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Along the Moors - The Wall

The Hillfort

Aberdeen Angus Cattle On The Inner Defences Of The Hillfort
Aberdeen Angus Cattle On The Inner Defences Of The Hillfort

Occupation of The Wall Hillfort appears to have taken place over a period of about 400 years, between 300BC and 100AD. The site encloses an area of some 12 hectares and is both extensive and complex; its ramparts appear to have been built in several phases, with the earthworks consisting of inner and outer banks and two entrances — much of which are still visible. Archaeological excavations have revealed the presence of at least three structures within the interior of the enclosure and the presence of circular gullies, stakehole rings and a possible clay floor suggests people may once have lived on site; although quite what it was used for remains open to conjecture.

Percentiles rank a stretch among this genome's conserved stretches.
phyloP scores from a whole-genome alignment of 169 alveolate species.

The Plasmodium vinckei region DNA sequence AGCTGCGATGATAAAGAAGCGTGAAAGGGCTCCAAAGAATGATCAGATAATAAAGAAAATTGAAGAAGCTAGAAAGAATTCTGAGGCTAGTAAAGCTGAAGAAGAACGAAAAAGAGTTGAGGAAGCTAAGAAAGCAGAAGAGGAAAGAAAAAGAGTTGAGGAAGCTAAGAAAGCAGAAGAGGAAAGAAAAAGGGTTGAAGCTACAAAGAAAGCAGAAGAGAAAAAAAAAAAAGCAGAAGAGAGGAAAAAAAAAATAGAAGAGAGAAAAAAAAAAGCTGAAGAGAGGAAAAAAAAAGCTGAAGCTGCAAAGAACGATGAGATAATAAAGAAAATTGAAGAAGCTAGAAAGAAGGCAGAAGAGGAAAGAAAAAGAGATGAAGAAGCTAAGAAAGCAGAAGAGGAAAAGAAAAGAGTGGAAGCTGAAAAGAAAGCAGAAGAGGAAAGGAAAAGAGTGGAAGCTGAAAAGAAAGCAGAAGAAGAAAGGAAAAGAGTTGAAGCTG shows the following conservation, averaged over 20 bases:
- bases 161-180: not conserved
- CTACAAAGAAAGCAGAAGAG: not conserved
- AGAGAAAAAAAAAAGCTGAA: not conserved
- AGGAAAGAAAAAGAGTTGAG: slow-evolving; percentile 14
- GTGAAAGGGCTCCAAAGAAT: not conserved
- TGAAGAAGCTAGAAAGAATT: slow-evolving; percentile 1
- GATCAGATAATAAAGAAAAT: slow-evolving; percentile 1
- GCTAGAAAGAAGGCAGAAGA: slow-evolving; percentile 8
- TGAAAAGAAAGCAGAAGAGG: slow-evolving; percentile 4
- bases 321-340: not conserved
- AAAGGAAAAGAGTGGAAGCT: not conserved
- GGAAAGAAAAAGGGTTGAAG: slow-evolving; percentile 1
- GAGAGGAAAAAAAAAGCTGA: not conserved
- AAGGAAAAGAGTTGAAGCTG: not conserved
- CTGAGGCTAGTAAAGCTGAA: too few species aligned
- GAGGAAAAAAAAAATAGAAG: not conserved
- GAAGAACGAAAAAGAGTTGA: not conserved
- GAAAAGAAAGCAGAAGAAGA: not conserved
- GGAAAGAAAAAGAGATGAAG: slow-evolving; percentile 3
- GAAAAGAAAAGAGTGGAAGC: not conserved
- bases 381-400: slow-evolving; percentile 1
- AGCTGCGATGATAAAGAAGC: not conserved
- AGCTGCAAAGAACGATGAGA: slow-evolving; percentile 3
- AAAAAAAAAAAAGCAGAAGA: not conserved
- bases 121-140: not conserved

While its seems probable the hillfort had a defensive function, perhaps as an outpost of the Cornovii tribe on The Wrekin, its principal use may have been in controlling the resources of the moorlands. Nearby Shray Hill, which stands guard on the Portway road between Newport and Shrewsbury, would certainly have offered a better vantage point over the surrounding area and the discovery of an Iron Age enclosure near its summit, during the early 1970s, suggests this might well have been the case. Indeed, the shallow nature of the outer defences of the hillfort point to a dual usage for the structure and it may have been utilised as a holding area for livestock brought to the moors for summer grazing from the higher ground to the north.